Wally Bailey, city planning director, said Thursday he is scheduling an engineer to inspect the building.

Bailey said observation of the building indicates it has unsupported masonry walls, and given the condition of the building, “it would immediately be declared unsafe it it were anywhere else in town.”

While Meadows said he was considering demolition, Commission Chairman Richard Griffin suggested if the structure is not deemed hazardous, it could perhaps be sold to someone interested in its preservation and rehabilitation.

Griffin said the commission could not make a decision on the fate of the structure until it is examined. “We need to determine if it is a menace to public safety,” he said, adding that the commission could reconvene once more information is available.

The distinctive, white-glazed brick building dates to 1911, and sits on a triangle of land bounded by Garrison Avenue, Towson Avenue and North 11th Street.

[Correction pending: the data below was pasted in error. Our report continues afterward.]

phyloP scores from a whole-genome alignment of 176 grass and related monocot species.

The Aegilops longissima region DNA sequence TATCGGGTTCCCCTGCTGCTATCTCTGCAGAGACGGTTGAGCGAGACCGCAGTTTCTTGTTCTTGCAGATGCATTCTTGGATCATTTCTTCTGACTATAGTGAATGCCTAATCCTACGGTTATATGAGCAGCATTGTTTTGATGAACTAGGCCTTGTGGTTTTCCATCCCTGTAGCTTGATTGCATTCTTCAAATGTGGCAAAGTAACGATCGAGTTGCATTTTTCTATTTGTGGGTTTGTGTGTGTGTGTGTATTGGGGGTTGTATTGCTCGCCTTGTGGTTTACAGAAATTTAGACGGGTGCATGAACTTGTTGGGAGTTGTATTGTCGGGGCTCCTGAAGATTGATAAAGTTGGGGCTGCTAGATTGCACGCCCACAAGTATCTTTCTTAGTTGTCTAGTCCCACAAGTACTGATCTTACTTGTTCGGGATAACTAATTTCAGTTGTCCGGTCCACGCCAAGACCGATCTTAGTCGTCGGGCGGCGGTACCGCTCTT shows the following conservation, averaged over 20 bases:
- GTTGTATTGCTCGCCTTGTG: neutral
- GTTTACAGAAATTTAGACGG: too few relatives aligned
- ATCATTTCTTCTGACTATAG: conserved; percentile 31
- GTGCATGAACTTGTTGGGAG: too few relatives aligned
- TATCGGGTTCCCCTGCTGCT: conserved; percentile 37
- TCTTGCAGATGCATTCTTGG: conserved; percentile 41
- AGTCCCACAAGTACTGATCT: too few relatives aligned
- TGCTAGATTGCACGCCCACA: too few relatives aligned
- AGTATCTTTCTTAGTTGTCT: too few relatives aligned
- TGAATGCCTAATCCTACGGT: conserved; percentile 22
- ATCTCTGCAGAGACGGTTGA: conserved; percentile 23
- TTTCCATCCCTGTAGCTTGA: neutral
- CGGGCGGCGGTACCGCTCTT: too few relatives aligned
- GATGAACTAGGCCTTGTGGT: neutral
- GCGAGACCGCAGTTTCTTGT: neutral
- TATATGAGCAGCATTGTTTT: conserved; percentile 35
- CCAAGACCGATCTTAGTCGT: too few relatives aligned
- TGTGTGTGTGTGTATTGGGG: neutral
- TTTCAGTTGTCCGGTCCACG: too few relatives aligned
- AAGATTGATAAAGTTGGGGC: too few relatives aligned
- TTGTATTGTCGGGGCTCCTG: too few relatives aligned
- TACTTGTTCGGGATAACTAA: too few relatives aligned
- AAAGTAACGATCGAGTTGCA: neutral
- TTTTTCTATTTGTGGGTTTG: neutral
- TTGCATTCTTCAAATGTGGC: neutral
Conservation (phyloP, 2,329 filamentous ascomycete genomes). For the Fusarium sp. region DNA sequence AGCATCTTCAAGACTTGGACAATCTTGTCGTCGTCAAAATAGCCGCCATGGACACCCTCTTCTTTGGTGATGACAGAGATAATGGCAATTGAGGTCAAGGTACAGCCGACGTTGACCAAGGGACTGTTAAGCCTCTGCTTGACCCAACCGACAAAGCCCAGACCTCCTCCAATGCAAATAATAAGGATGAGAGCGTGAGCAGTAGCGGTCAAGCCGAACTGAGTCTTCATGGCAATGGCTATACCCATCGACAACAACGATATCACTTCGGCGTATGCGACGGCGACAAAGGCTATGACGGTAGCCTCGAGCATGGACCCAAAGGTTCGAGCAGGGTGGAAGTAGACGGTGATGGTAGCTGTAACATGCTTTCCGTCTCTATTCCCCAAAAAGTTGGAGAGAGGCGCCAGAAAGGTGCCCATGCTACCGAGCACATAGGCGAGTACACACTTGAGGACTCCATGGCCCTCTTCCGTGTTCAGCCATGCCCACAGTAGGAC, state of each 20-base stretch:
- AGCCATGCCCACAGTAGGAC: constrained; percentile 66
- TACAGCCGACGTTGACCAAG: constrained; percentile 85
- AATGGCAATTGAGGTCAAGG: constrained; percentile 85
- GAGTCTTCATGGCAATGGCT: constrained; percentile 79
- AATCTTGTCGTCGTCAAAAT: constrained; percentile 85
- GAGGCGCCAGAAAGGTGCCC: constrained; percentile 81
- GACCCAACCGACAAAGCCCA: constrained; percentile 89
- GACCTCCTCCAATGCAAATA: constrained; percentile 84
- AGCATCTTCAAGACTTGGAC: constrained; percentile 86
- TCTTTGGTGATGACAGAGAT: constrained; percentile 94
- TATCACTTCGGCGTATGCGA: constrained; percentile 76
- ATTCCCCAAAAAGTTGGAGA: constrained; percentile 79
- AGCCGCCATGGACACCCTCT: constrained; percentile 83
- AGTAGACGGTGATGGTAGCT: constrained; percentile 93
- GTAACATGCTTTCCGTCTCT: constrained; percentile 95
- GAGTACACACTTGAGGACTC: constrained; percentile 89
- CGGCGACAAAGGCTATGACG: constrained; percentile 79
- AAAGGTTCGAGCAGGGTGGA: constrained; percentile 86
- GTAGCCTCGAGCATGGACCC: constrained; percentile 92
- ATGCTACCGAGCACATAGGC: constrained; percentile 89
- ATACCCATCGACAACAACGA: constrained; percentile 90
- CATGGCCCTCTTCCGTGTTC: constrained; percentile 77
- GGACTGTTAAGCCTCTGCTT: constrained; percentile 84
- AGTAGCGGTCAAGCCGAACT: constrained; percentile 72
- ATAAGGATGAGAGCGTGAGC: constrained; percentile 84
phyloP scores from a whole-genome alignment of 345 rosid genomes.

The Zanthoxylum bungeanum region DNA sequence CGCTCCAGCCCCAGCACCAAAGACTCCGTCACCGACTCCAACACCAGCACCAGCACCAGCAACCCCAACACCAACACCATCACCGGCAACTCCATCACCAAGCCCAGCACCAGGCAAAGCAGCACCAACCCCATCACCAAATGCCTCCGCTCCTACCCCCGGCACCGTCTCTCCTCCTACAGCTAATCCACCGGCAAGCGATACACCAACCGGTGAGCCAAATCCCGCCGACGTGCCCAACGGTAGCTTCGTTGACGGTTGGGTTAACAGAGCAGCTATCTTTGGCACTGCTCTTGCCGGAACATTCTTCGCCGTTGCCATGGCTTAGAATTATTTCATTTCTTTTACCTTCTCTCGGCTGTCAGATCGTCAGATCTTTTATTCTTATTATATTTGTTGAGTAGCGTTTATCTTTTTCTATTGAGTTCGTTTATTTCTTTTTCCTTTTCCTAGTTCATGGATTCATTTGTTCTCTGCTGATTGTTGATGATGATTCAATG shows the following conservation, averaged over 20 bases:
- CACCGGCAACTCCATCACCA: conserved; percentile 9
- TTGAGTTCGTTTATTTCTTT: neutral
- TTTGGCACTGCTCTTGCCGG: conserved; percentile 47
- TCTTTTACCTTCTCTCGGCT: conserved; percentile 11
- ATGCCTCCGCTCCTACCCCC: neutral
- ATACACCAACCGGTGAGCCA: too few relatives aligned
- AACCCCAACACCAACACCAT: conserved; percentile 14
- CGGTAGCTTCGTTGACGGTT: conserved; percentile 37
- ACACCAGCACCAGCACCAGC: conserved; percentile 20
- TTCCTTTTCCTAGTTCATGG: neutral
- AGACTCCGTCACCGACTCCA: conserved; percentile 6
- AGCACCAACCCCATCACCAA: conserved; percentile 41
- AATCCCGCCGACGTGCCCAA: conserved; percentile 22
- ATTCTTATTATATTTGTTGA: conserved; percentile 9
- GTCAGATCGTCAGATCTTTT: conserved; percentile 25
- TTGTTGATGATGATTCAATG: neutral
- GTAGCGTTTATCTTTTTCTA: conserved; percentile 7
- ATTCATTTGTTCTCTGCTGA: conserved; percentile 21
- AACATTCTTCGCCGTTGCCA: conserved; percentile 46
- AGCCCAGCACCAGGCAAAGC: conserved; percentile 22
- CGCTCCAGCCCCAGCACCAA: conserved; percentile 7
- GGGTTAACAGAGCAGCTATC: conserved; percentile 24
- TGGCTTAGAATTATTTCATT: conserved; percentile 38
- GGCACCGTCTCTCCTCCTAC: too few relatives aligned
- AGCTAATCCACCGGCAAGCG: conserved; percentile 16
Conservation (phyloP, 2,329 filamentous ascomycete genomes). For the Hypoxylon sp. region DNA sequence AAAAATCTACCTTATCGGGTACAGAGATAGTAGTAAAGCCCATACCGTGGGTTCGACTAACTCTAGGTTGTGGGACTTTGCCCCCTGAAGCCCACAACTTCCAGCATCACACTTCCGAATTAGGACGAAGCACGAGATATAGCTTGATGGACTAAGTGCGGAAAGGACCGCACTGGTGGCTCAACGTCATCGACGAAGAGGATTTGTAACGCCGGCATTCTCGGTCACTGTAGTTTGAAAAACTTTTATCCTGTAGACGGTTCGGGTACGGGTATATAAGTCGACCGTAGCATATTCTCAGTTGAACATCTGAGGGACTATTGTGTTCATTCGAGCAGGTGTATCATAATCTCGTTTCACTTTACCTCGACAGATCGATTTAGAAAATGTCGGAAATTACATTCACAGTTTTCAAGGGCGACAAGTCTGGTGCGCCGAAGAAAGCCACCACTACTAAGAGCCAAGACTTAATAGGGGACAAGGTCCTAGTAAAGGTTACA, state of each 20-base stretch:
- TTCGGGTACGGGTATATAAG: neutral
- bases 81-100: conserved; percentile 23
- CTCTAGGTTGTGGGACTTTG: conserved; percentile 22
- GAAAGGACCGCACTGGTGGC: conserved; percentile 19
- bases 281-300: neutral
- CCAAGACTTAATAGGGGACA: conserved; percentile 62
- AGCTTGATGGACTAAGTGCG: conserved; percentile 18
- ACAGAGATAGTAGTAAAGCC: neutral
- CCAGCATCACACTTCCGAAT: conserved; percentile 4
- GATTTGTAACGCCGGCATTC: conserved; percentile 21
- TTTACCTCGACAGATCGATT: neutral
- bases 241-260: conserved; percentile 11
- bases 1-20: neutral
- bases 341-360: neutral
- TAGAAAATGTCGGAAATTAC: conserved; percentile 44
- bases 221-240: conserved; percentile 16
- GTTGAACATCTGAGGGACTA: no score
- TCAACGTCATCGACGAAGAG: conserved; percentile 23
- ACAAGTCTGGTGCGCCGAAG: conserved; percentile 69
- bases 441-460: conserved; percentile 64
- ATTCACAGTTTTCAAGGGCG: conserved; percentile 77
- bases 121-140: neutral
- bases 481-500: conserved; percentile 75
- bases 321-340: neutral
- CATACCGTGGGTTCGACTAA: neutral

In the early days of Fort Smith, its location came to be known as Texas Corner. In his book, “Hidden History of Fort Smith,” author Ben Boulden said the name was linked to the designation of what is now Towson Avenue as Texas Road because travelers used it when heading out for that state.

Boulden cites sources which described the area as “rough” and the area populated by “undesirable families.”

A history compiled by the Belle Grove Neighborhood Association said the building’s namesake, Lewis Friedman, was a Hungarian immigrant who came to the U.S. in 1888, at age 15. He operated a liquor and beer distributorship in the 400 block of Garrison Avenue until it was closed by Prohibition, according to the history. Friedman then began a wholesale tobacco business. City directories from 1919 and 1921 identify Friedman as a seller of cigars, tobacco and candy at 20 S. Sixth St.



He later served as Fort Smith postmaster from around 1930 until his death in 1944.
(copied and printed with permission from Times Record writer Rusty Garrett)

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Sincerely,